With 1,080 aircraft orders, India to be 3rd largest buyer of passenger planes

 

 

MUMBAI: With over 1,000 aircraft set to be on order, India is poised to become the third-largest buyer of commercial passenger planes in the world, with only the US and China ahead of it. The aircraft order book of the Indian airline industry will soon touch 1,080, which would mean that for every aircraft in service, there will be 2.2 aircraft on order, said a report released by the Centre for Asia Pacific Aviation (CAPA), a Sydney-based aviation think tank. There are an estimated 480-odd aircraft in the country at present. Currently, a total of 880 aircraft are on order, with most of the orders placed by low-cost carriers such as IndiGo and Spice Jet. In the coming weeks, full service carriers Jet Airways and Vistara are expected to add to the tally and take the total order placed by Indian carriers to a four-digit number. The 2.2 ratio would be the highest of any major aviation market in the world. But what should have the government and airport operators worried is that of the expected 1,080 aircraft, more than 700 are scheduled for delivery within the next decade, and 400 within the next five years. This excludes orders yet to be placed and equipment to be taken on lease.

 
“In addition to the incumbent carriers, it is possible that India might see the entry of 1-2 new large start-ups, including Qatar Airways‘ proposed venture. Aircraft induction on this scale will require massive infrastructure development, skilled resources and aircraft financing at a pace that has not been seen before in India,” said the CAPA report. The CAPA report pointed out that airport infrastructure challenges could constrain growth and lead to sub-optimal operations and network economics. “Parking bays and runway slots will become increasingly scarce over the next few years, especially at metro airports. Signs of congestion are already emerging at Mumbai, Chennai and Delhi and the situation will become more acute unless airports are able to construct 400 parking bays and enhance airside capacity within five years. Otherwise airlines will face challenges in implementing their base and network plans,” the report said. In March, India became the third-largest domestic aviation market in the world, beating Japan. India’s domestic air passenger traffic stood at 100 million in 2016 and was behind only the US (719 million) and China (436 million). In contrast, though, is the poor infrastructure growth. In the year ended March 31, 2017, Mumbai airport beat London’s Gatwick to become the world’s busiest airport with a single runway.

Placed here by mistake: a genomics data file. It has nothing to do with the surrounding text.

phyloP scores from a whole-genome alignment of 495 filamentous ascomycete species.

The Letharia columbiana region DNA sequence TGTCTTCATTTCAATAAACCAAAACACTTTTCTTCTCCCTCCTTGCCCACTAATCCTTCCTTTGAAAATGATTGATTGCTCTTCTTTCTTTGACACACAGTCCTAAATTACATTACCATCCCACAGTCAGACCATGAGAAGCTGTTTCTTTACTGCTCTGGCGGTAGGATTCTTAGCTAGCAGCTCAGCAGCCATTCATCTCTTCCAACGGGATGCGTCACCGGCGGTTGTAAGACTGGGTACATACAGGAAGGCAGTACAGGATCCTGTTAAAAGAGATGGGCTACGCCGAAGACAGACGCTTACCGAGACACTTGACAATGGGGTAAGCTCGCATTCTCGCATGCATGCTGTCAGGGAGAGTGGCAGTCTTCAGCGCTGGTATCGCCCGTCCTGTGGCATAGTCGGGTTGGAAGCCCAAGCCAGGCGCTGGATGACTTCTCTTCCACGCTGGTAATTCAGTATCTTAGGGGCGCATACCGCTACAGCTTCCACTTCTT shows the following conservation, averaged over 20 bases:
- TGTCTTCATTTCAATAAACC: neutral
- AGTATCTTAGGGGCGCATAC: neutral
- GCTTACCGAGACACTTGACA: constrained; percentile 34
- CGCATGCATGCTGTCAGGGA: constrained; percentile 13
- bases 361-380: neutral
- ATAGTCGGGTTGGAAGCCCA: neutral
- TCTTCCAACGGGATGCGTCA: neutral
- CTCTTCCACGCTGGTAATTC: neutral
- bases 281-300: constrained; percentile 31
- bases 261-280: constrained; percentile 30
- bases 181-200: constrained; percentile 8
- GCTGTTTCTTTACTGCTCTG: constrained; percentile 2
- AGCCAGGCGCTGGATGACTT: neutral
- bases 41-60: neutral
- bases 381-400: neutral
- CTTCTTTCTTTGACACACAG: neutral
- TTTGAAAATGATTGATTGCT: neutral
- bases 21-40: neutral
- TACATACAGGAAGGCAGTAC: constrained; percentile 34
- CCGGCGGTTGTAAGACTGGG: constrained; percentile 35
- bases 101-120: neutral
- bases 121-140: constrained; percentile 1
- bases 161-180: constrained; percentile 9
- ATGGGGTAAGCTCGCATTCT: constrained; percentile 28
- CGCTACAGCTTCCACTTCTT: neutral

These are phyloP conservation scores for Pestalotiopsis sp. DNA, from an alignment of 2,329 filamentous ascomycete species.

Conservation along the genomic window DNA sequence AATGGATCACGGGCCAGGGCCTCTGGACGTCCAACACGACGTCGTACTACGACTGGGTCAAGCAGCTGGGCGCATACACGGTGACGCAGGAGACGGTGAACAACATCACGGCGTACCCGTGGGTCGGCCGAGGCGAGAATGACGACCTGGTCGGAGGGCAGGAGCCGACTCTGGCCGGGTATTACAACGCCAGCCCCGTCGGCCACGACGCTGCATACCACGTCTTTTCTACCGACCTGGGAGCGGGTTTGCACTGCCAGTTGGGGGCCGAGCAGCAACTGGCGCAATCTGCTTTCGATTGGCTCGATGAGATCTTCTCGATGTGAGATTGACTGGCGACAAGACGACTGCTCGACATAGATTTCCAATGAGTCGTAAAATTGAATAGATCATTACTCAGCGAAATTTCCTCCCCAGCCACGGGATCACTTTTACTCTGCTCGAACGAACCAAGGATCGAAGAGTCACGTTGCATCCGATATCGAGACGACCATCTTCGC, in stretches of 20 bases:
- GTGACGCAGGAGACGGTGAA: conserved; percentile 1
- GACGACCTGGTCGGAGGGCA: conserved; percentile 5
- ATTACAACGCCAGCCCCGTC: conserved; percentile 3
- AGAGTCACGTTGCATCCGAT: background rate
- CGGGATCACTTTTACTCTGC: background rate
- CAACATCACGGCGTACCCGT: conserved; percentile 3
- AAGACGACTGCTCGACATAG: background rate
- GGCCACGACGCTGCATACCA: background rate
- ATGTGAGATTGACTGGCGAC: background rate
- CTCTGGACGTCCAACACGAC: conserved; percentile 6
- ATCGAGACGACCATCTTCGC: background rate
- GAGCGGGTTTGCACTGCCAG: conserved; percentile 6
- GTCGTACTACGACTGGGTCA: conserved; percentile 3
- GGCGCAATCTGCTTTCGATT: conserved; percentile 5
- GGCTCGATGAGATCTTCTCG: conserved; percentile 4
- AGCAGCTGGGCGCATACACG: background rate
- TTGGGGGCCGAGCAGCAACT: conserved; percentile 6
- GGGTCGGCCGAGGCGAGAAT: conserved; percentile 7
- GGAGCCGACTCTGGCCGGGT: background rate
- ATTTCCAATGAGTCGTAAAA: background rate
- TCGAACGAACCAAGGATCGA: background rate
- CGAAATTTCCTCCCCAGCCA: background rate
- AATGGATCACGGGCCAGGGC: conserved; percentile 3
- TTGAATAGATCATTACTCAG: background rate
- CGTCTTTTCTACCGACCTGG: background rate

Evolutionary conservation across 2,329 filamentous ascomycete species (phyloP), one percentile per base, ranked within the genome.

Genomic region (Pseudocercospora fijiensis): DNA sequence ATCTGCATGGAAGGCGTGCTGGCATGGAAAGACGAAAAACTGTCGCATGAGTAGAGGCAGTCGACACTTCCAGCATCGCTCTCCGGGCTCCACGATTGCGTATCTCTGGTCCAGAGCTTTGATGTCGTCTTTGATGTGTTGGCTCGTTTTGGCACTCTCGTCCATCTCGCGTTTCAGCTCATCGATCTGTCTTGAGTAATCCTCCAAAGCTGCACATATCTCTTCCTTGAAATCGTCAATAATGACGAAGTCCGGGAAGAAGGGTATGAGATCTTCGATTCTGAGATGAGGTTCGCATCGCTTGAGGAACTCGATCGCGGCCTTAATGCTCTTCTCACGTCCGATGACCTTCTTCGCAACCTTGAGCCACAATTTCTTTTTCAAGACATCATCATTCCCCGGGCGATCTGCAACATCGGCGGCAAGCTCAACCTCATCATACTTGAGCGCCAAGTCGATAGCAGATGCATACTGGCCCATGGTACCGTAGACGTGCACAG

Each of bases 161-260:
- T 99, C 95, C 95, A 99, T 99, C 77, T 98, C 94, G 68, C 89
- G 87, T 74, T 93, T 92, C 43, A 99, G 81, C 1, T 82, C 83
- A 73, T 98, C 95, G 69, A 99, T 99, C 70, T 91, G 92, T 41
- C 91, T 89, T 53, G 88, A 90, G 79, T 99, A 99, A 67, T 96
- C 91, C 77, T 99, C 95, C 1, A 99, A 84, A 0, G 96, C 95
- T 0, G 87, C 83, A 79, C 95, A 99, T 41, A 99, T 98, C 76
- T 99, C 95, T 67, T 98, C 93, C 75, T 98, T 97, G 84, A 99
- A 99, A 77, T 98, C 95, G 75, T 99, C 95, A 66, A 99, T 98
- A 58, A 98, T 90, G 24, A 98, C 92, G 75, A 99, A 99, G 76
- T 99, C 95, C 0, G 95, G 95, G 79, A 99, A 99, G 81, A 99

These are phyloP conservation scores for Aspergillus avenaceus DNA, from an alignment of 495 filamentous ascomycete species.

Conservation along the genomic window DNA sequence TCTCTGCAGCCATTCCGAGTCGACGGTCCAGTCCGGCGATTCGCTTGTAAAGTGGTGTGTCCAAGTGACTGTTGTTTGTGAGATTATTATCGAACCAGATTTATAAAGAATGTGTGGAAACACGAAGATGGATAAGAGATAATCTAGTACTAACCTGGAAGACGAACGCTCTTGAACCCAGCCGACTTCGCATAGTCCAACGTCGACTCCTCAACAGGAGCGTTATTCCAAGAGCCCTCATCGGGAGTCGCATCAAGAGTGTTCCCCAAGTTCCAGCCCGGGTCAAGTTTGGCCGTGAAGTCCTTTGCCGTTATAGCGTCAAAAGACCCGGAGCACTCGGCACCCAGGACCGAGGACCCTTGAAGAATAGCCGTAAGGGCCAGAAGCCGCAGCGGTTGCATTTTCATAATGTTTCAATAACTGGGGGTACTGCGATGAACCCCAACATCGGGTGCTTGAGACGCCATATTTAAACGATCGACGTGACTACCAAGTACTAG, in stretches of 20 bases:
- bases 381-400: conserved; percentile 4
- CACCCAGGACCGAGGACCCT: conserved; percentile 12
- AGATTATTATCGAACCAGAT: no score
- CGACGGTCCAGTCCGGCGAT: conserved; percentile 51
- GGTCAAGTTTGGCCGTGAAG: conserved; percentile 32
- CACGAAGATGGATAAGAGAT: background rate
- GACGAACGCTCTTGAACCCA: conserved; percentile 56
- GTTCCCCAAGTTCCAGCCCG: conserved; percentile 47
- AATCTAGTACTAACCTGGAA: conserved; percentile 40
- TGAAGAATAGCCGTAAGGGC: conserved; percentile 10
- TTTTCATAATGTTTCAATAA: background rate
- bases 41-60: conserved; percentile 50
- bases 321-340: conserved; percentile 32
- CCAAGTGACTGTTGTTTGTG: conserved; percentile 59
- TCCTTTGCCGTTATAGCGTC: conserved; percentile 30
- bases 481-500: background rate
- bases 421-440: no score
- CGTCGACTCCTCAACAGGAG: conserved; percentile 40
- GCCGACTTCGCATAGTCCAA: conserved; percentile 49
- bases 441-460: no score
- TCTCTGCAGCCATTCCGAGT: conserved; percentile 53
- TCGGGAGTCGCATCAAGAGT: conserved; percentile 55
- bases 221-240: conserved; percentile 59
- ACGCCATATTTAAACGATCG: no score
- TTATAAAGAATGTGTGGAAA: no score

The other concern comes from safety risks the growth would bring about. “The projected industry growth rates will heighten safety risks due to the regulator being overstretched. Institutional strengthening of the DGCA is a national interest issue. If unaddressed, another downgrade by the FAA (Federal Aviation Administration, US’s civil aviation regulator) cannot be ruled out. India’s regulator, the DGCA, will struggle to provide adequate regulatory oversight for the projected size of the market,” said the report, adding that the DGCA is already under-resourced and short of expertise to meet current requirements, let alone future growth. “The increase in airprox incidents (when two aircraft are within 30 seconds of colliding with each other) in the last 12 months is a concern. In addition, it will be stretched by the entry of new operators and equipment as a result of the launch of the Regional Connectivity Scheme. If oversight capabilities are left unaddressed, another FAA downgrade to Category 2 is not out of the question,” it warned. For airlines, the way ahead is turbulent, with pilot poaching set to become a serious challenge. The DGCA is likely to increase the notice period for pilots to exit from six to 12 months. The report zeroed in on low-cost carrier IndiGo, stating that the airline’s insatiable demand for crew to support its rapidly expanding fleet, and its strong financial reserves which allow it to fund a hold pool of pilots, has it leading the way in poaching crew.